In most cases, learning occurred in the presence of family members. House-bound and juggling multiple responsibilities fail to provide a conducive environment for instructions, without any preparation. Adjustments have been made to grades, types of assignments, and everything in between. All this, though effective in the moment, is bound to have long term impact on this generation. The cultural transition between college and professional life is hard enough. And the added baggage of the past two years worth of disruption is bound to make things worse.

EQ trumps IQ

The importance of emotional intelligence, regardless of the industry in question, cannot be overstated. It not only includes empathy, but also self-awareness, motivation, and the ability to motivate, align with other social skills. These are not only essential for maintaining inter-personal relationships, but also determine effective leadership. And, it’s a skill that can both, be taught and learned. Employees who work towards developing their emotional intelligence have been proved to do better, and lead better.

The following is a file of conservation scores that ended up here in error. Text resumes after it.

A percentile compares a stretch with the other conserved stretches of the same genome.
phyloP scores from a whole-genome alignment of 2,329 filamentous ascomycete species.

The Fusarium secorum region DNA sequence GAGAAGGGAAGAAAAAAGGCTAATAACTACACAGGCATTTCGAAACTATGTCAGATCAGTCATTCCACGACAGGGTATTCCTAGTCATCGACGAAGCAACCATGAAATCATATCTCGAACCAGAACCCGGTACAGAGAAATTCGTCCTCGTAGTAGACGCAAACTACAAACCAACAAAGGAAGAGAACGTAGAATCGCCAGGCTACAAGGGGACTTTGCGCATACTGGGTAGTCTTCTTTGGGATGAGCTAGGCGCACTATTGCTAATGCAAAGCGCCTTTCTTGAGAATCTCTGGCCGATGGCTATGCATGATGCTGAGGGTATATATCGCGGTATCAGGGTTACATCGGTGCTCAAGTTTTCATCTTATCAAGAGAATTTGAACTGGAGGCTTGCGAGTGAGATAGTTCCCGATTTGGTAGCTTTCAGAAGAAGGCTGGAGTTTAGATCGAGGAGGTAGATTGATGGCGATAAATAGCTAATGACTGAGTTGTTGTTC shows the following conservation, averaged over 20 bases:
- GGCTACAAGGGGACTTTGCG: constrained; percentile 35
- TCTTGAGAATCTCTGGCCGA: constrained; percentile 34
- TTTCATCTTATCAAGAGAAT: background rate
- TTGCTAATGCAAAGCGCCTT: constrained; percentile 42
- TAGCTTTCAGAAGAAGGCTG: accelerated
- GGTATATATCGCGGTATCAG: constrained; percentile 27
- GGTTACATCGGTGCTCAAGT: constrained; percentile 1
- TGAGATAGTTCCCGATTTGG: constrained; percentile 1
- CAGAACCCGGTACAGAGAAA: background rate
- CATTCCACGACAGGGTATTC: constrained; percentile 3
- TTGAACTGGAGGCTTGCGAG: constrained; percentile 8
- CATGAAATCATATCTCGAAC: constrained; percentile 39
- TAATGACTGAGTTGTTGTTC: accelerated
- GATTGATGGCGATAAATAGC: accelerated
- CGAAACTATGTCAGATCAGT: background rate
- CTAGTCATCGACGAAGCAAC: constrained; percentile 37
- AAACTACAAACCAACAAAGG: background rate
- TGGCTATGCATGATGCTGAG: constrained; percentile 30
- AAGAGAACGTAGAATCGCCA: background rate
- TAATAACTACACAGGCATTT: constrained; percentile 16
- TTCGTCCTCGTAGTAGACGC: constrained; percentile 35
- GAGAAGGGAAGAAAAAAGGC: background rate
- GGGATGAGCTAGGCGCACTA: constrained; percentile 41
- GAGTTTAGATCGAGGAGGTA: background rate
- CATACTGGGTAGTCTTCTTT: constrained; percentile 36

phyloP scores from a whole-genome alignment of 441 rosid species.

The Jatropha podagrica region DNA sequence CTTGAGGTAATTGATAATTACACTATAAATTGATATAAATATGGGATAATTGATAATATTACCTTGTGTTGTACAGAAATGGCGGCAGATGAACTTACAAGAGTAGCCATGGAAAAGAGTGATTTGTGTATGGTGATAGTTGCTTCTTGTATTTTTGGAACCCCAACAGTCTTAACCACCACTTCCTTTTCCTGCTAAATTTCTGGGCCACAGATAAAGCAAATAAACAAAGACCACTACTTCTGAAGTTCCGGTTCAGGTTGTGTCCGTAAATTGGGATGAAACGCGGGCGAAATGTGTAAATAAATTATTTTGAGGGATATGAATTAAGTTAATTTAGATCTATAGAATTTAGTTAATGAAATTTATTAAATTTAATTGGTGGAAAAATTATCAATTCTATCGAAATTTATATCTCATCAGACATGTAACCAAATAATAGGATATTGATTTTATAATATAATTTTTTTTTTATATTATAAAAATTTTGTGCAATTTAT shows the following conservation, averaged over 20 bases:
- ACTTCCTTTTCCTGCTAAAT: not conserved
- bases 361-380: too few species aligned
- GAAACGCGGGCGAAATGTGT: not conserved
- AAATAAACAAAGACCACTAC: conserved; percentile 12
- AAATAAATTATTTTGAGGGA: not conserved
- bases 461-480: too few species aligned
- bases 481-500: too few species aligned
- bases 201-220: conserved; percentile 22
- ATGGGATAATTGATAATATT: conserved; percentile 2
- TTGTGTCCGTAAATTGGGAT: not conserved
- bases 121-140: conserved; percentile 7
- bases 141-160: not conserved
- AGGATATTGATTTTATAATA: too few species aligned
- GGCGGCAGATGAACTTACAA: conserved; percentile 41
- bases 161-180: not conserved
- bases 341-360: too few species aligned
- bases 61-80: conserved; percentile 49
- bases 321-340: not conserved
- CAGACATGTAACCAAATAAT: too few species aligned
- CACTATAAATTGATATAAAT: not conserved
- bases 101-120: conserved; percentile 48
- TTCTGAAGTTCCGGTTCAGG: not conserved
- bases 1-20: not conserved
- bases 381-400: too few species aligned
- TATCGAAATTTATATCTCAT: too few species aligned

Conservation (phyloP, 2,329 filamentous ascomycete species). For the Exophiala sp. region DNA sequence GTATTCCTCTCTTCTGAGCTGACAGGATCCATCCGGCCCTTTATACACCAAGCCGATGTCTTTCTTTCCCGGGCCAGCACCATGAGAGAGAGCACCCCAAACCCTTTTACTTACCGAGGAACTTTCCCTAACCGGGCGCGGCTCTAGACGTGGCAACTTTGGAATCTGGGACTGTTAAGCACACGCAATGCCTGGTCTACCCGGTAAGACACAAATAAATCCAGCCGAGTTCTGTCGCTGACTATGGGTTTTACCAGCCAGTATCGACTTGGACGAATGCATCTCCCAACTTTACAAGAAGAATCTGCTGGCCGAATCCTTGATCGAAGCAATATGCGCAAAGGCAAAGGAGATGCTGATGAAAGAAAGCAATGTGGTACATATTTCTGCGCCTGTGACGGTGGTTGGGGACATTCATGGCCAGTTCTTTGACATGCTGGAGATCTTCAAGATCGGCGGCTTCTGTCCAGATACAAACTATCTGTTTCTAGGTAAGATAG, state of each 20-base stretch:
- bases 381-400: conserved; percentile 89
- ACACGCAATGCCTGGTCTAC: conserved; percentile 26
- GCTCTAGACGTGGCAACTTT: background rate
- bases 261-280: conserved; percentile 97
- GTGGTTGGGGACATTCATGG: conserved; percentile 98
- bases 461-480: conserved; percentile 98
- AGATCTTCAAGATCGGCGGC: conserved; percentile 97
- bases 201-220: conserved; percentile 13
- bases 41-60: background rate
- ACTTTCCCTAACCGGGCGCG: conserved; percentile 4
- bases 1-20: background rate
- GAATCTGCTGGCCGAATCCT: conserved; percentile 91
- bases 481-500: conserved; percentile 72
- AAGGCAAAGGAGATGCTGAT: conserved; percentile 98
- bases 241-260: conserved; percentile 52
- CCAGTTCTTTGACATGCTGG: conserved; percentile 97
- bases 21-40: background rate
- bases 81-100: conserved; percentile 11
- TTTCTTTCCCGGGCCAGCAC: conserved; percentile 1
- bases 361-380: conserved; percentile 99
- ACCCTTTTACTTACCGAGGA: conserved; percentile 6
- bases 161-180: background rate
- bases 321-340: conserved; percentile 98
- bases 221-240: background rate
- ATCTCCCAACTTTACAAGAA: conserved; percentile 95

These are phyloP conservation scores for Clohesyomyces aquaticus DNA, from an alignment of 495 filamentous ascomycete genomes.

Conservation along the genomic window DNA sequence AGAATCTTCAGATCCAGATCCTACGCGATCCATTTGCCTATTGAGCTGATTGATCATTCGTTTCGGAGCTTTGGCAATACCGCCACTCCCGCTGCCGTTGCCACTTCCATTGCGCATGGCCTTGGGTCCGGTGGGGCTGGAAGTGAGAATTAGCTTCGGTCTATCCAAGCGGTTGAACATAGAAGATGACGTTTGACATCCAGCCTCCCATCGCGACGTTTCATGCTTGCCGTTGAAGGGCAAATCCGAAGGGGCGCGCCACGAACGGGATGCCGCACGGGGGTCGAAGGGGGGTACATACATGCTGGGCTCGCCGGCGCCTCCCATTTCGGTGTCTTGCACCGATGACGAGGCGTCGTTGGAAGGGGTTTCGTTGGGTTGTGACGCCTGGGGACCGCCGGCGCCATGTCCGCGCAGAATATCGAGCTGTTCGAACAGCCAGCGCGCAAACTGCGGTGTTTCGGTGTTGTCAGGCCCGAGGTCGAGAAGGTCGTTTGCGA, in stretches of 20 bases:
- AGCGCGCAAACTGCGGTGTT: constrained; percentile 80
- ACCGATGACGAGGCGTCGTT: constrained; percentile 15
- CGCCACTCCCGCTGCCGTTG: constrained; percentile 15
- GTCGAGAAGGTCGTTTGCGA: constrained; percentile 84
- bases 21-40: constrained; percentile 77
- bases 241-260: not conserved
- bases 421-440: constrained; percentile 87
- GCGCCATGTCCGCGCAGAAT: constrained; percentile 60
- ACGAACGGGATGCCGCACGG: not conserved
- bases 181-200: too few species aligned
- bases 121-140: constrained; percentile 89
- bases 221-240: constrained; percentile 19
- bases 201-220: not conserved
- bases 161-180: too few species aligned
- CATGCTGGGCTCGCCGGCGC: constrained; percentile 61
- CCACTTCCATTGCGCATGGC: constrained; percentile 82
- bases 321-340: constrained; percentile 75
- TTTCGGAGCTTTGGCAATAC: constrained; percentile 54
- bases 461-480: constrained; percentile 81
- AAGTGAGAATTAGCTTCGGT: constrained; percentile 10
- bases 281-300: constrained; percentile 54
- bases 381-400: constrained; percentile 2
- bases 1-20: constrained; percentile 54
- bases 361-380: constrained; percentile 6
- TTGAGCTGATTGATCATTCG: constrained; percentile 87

And this very fact offers both, a challenge and opportunity for the new generation of leaders. Gen Z has faced a massive upheaval in their induction years, thanks to the pandemic. The lack of face-to-face interactions with their colleagues and leaders has put a huge dent in their growth as emotionally intelligent people. Lack of social interactions has deprived them of the chance of learning by observing the behaviour of their leaders and mentors. They also are facing a lack of direction when it comes to discovering what motivates and inspires them. This means that they’ll need more time to do undertake this self-exploration journey. And leaders looking to hire and help them need to play their part well. Organisations and leaders will have to come up with programs and other ways to help their youngest employees find their values, and path in life. Soft skills no longer can take a backseat. In fact, calling them soft skills takes away their importance. Instead, these are life skills that need to be developed and taught effectively, across companies sand industries, alike.

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Conclusion

When all is said and done, this generation brings with it a chance for companies to shape the future. Leaders and managers have the chance to shape future leaders and trailblazers. Having experienced adversities and challenges unlike any other generation, Gen Z is bound to bring with a fresh, unique perspective. With the right blend of resilience and humility, this generation can transform the business world, for the better. Leaders should be prepared to utilise these formative experiences by providing structured support and guidance. It’s up to them to help ease the difficult transition that faces this generation of young leaders and help them reach their full potential.